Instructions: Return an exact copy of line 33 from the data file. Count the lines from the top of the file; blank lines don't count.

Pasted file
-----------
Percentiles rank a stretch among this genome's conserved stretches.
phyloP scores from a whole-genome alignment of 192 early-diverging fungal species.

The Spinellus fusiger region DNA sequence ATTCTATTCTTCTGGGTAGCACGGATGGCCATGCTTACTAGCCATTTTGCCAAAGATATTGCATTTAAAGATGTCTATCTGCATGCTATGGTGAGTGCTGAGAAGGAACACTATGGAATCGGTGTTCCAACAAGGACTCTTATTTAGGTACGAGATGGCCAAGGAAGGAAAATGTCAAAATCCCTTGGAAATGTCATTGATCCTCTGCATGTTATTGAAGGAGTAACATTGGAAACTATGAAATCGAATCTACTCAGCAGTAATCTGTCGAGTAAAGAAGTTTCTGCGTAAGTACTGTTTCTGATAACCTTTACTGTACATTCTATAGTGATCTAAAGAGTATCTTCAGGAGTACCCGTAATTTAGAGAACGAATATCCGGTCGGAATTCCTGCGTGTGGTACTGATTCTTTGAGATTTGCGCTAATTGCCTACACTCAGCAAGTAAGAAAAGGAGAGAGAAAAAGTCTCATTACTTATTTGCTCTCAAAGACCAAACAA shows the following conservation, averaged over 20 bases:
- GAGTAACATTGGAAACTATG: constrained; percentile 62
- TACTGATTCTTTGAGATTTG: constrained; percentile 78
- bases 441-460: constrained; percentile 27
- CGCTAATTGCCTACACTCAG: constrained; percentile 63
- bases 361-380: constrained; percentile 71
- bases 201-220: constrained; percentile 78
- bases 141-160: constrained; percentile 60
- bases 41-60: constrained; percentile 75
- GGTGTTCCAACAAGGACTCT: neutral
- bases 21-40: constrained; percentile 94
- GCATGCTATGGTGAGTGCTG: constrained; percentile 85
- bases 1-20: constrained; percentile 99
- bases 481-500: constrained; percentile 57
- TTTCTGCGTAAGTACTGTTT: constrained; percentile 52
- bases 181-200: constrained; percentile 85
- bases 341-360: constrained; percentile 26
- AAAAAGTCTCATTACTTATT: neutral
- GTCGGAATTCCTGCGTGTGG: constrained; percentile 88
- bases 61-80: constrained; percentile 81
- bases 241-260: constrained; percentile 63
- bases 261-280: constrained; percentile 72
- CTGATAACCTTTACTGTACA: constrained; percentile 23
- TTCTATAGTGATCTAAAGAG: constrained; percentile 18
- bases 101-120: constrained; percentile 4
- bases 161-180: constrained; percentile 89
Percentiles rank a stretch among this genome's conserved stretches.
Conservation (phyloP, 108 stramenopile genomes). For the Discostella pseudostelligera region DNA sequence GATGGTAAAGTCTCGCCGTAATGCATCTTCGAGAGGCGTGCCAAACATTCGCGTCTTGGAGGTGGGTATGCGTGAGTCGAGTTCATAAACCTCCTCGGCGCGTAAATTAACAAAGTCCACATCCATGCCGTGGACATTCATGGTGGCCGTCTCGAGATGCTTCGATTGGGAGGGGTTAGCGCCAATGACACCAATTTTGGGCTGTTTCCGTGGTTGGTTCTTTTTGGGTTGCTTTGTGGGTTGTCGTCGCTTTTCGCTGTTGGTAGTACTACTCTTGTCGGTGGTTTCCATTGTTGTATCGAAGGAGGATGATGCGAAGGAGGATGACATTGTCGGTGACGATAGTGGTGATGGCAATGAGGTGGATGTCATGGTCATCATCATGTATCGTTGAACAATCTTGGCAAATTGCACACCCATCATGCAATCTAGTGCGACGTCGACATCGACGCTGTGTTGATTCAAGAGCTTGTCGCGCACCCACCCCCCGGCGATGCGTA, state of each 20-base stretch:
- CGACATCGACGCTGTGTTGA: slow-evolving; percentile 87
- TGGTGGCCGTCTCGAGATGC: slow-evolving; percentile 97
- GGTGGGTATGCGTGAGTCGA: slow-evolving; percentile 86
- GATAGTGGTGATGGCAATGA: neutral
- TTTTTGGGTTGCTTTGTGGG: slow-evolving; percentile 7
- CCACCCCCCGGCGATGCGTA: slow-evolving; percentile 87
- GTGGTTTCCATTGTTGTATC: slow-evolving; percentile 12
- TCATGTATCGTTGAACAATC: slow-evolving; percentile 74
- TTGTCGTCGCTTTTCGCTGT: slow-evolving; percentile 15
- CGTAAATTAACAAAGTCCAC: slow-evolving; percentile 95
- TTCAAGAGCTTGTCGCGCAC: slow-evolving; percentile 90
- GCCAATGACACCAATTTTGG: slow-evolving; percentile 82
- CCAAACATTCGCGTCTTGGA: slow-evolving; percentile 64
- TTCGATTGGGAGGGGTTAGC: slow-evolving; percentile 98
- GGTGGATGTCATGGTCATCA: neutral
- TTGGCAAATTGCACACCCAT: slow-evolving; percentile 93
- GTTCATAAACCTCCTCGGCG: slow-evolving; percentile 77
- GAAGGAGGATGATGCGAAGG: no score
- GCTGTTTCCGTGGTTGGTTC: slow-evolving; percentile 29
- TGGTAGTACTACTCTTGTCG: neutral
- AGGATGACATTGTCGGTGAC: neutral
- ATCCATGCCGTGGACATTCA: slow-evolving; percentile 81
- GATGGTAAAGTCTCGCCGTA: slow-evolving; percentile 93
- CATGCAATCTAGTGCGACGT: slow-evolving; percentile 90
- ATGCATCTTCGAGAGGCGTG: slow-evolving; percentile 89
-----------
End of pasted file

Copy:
- GGTGGGTATGCGTGAGTCGA: slow-evolving; percentile 86